By Lauren Victoria Burke, NNPA Columnist
In 1983, it was Michael Stewart, 25. He was a graffiti artist who was beaten to death in police custody in New York. No one paid a price for his death. On the day of Stewart’s arrest, the Committee Against Racially Motivated Police Violence was holding a news conference. There were vigils. That was 31 years ago.
For anyone who wonders why young people in Ferguson don’t want to have anything to do with old leadership, think on that.
Brace for the usual cast of “mis-leadership” characters to “funnel Black peoples energies into official channels that go nowhere,” to quote activist Glenn Ford. African Americans have been dealing with police brutality for decades. Until new leadership and forceful solutions arrive the community will continue to deal with it. .
And there’s plenty to deal with.
In, 1999, Amadou Diallo, 23, was shot 19 times. The officers were acquitted.
In 2004, Tim Stansbury, 19, was shot by a cop for no reason on a roof. A grand jury ruled it “an accident.” No one was prosecuted.
Ten years later, the same thing happened. Akai Gurley, 28, was shot dead in Brooklyn in a stairwell by a cop in another “unfortunate tragedy.”
Eric Garner was strangled to death on a sidewalk by Daniel Pantaleo, a cop with two previous lawsuits against him, one of which the city paid damages. It’s likely Pantaleo will pay no price for Garner’s death.
Earlier this month Tamir Rice, 12, was shot less than three seconds after the police arrived.
In August, John Crawford, 22, was shot dead in a Wal-Mart in Ohio looking at a toy gun.
In St. Louis, while everyone was discussing the case of Michael Brown being shot dead by Ferguson Police Officer Darren Wilson, cops shot Kajieme Powell, 25, to death 16 seconds after their arrival.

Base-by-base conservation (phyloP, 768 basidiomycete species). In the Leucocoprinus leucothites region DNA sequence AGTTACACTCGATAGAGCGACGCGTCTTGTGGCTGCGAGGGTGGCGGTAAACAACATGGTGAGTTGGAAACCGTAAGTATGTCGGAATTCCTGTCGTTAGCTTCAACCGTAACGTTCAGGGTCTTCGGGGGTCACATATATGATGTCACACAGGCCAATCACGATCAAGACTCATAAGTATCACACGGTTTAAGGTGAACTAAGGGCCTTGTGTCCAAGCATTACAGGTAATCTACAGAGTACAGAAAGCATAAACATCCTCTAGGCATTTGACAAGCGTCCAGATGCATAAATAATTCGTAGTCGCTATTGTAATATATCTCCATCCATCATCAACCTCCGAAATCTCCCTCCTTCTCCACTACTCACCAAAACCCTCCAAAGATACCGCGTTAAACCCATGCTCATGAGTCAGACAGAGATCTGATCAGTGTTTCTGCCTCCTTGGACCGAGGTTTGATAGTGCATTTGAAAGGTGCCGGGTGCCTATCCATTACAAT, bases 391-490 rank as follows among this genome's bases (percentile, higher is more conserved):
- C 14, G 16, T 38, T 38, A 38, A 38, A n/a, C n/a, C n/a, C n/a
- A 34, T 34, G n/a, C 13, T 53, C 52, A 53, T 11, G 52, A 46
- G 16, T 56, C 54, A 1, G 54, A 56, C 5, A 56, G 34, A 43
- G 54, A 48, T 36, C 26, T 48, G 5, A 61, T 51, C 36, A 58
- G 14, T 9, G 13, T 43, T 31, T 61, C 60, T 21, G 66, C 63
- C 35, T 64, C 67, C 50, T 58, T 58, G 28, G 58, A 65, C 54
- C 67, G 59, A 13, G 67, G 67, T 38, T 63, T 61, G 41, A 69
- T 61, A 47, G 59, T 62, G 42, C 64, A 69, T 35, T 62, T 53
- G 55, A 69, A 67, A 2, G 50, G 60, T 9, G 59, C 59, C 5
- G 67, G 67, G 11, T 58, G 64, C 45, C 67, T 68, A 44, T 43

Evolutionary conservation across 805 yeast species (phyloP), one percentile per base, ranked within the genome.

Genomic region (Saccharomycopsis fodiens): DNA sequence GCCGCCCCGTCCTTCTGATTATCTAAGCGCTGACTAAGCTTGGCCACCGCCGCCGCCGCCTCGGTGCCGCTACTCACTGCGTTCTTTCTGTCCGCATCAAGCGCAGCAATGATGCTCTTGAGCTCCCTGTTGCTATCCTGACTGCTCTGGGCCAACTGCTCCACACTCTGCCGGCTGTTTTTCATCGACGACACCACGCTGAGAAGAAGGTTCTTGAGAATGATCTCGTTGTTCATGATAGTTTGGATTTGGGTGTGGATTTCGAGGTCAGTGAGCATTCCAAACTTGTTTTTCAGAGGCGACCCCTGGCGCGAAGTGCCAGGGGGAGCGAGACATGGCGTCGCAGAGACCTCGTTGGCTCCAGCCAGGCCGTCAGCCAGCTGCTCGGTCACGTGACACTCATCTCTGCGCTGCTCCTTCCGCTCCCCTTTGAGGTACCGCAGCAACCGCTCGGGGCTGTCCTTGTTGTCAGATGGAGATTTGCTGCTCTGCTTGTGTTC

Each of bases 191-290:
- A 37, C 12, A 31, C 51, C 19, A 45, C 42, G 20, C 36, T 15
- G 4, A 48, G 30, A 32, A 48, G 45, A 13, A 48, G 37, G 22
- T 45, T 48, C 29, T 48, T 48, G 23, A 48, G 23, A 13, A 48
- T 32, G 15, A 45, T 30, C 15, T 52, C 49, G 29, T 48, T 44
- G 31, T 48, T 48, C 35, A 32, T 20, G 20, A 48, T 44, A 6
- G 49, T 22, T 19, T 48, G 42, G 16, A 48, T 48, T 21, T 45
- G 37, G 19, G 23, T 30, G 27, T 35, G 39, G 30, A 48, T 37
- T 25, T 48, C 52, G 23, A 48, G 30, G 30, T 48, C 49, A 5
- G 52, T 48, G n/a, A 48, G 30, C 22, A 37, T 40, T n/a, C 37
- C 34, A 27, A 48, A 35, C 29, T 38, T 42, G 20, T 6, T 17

Vonderrick Myers, 18, was shot 17 times by an off duty cop a month after Brown was shot.
Again, no one indicted.
St. Louis Police Chief Sam Dotson lied to reporters about Powell’s actions, saying Powell was holding a knife over his head with “an overhand grip” within “three or four feet” of officers. Then – whoops – a video surfaced showing Powell doing no such thing.
“Young Black males in recent years were at a far greater risk of being shot dead by police than their white counterparts – 21 times greater,” according to a ProPublica study in October. The incidents happen at a time when crime is at a record low in the U.S.
Many of the 600,000 police officers in America do a great job. But it cannot be ignored that the cases of Garner, Brown, Powell, Myers, Gurley and Rice occur at a time when death in the line of duty for cops is at its lowest point in 40 years. In 2013, the fewest number of cops were murdered in the line of duty: 27. That was a 44 percent decrease from the 49 officers killed in 2012.
So what is it? Why now? Why are cops drawing their guns in dark stairwells with no verified threat? Why couldn’t Darren Wilson arrest a flip-flop clad jaywalking alleged cigar thief without shooting him to death? Is it poor training? Is it low IQ cops joined with low hiring standards? Is it watching too many movies? Some even theorize it’s a backlash to President Obama. Whatever it is, the problem has long needed political attention.
What is it about American police that in 2013, 461 people were shot dead by them? No other industrialized nation has a stat anywhere close to that. But the factually-challenged, led by Rudy Giuliani, who loves race games, are suddenly obsessed with Black on Black crime. Speaking on NBC’s “Meet the Press,” former New York City mayor said, “Ninety-three percent of Blacks are killed by other Blacks.”
In 2011, 6,329 Black people were murdered in the U.S. – 93 percent by other Blacks. Whites kill each other at a similar rate. There is little difference between the rate of Blacks and Whites is because most homicide victims know their murderer. What Guiliani left out was the chances of being murdered in the U.S. are 1 in 19,000. The odds of dying of heart disease is 1 in 517.
That is not to say changes are needed. Body cameras on all police officers, a Justice Department update of their racial profiling language for federal police, a federal investigation into local fines and St. Louis municipal government and an end to Pentagon program 1033 would be a start.